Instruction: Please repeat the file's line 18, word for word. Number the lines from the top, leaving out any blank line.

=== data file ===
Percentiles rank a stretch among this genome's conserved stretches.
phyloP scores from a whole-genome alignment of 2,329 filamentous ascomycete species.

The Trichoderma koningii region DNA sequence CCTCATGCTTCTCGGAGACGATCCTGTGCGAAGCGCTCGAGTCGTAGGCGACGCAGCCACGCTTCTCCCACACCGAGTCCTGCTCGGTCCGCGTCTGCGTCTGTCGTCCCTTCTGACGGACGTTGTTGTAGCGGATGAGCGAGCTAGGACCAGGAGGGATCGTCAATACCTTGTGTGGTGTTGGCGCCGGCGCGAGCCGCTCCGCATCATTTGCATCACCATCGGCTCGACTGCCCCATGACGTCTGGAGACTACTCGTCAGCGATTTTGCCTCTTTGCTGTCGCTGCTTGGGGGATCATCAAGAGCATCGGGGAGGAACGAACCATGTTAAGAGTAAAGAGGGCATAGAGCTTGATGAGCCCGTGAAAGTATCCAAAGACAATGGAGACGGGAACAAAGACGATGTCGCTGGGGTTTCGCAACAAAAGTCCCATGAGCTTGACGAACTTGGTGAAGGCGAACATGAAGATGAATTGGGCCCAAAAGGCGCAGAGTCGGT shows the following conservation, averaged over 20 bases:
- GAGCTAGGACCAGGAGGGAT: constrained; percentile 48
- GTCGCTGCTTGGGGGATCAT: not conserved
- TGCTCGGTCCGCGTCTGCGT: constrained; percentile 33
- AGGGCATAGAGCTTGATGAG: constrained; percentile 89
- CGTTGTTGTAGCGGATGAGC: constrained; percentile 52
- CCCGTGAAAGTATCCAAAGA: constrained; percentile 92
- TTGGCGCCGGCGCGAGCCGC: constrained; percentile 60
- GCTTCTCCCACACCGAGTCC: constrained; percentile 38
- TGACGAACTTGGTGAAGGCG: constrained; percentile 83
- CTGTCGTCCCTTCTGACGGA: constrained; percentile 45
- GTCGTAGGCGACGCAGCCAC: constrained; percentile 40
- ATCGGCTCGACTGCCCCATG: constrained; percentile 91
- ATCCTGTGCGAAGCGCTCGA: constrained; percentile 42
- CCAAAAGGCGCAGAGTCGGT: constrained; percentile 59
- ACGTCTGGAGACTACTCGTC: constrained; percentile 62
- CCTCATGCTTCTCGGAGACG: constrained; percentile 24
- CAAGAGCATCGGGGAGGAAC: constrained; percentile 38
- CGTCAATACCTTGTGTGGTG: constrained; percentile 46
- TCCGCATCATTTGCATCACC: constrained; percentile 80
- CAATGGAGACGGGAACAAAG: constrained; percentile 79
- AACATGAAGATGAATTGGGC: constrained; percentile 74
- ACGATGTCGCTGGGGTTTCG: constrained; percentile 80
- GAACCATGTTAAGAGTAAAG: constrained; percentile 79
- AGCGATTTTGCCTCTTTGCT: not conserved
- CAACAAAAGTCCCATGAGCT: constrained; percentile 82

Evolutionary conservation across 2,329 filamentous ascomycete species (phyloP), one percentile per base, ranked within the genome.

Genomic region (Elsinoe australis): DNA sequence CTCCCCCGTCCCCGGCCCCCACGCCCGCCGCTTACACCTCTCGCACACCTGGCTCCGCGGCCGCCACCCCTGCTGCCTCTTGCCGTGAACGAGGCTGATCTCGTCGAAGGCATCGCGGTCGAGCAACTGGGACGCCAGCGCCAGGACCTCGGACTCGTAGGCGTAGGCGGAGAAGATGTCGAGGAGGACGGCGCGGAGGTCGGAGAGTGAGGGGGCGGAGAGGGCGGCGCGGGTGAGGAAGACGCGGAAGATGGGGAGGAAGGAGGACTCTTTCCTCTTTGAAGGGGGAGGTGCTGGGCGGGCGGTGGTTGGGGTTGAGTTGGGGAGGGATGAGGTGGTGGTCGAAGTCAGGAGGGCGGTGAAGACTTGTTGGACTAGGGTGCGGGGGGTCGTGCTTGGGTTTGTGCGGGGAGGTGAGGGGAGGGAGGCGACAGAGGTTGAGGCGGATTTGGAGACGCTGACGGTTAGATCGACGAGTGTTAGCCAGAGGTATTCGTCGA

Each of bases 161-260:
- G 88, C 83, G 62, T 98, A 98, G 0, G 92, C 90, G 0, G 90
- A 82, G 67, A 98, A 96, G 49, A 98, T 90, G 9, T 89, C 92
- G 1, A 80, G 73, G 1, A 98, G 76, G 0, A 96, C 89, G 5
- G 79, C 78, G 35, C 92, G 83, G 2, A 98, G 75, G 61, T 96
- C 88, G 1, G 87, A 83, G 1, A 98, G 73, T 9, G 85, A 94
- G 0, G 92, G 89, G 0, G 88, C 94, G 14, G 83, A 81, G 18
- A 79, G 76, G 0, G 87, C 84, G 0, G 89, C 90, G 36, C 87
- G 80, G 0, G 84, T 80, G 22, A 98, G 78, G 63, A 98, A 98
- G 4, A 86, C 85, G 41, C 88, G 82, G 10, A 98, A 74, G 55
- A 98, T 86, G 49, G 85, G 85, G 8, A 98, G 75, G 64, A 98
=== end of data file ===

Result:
- ACGTCTGGAGACTACTCGTC: constrained; percentile 62